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Healthcare Benchmarks and Quality Improvement Archives – November 1, 2009

November 1, 2009

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  • Communication, vaccinations are among key H1N1 quality concerns

    The good news if you can call it that about H1N1 is that it gave us a "sneak peak" this past spring and summer at what it is and how it works, hopefully making it easier to prepare for another, potentially more serious outbreak during this flu season.
  • APIC, ASHES offer tips for patients

    Quality managers and other professionals seeking to deal with potential disease outbreaks know that patient education and cooperation are critical elements in keeping things under control and ensuring optimal patient and staff safety.
  • Is an outcomes-based approach the best?

    An ongoing study of nearly 200 hospitals in a collaborative sponsored by the American College of Surgeons (ACS) appears to make a strong argument for outcomes-based QI programs such as the National Surgical Quality Improvement Program (NSQIP), described in an article published in the September issue of the Annals of Surgery.
  • Health plan, physicians collaborate, improve care

    A unique partnership between a health plan and a physician practice is helping patients with diabetes get the care and resources they need to manage their disease.
  • TJC urges CEOs to lead the fight against MDROs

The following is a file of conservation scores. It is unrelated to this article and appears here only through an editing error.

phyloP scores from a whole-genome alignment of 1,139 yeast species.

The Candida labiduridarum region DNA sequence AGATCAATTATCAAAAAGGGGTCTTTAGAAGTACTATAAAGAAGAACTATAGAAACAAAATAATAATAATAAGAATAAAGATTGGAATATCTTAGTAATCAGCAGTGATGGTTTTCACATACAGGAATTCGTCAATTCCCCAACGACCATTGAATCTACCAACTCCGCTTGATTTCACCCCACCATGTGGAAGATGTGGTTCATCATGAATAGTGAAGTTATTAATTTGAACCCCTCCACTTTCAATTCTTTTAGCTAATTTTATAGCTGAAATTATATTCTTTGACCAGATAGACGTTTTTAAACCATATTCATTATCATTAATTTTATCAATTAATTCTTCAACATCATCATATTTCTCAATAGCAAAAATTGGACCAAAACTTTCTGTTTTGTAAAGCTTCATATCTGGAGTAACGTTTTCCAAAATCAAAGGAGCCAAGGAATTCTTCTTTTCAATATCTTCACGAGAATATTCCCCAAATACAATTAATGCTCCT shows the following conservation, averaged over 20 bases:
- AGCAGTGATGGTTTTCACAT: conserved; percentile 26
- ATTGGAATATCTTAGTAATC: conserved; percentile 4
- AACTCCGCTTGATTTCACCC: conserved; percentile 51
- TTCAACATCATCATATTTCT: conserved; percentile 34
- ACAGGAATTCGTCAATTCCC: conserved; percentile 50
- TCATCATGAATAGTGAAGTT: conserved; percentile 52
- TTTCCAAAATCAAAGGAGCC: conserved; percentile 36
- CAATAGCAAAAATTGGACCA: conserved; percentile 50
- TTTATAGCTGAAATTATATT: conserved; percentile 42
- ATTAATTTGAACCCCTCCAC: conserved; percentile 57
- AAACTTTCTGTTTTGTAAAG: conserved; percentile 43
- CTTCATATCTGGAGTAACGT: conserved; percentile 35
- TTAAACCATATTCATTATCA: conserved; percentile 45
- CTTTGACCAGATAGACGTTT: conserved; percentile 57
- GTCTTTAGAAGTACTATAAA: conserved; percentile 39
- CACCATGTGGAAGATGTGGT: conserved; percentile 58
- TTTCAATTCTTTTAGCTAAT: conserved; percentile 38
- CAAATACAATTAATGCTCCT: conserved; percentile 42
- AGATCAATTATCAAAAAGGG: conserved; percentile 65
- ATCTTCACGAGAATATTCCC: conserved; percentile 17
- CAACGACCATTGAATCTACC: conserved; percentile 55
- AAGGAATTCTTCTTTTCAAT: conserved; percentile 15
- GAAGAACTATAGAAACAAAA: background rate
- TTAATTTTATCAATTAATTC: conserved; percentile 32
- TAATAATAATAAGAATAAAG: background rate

The Joint Commission is calling on health care administrators to take the lead in preventing infections with multidrug-resistant organisms (MDROs), reminding them that current patient safety goals require CEOs to take responsibility for implementing programs to prevent these deadly and costly outcomes.
  • Screening may provide only modest benefits

    New research suggests that universal intimate partner violence (IPV) screening in health care settings does not result in significant changes in subsequent reports of IPV or quality of life, according to a study in the Aug. 5 issue of the Journal of the American Medical Association.
  • News Briefs: AHRQ publishes Spanish language guide

    Spanish speakers who want to know how soon they can expect to feel better when taking an anti-depressant, which rheumatoid arthritis drugs work best against pain, or how surgery compares with other options for prostate cancer can get this and other treatment information through new Spanish language consumer guides released by the Agency for Healthcare Research and Quality (AHRQ).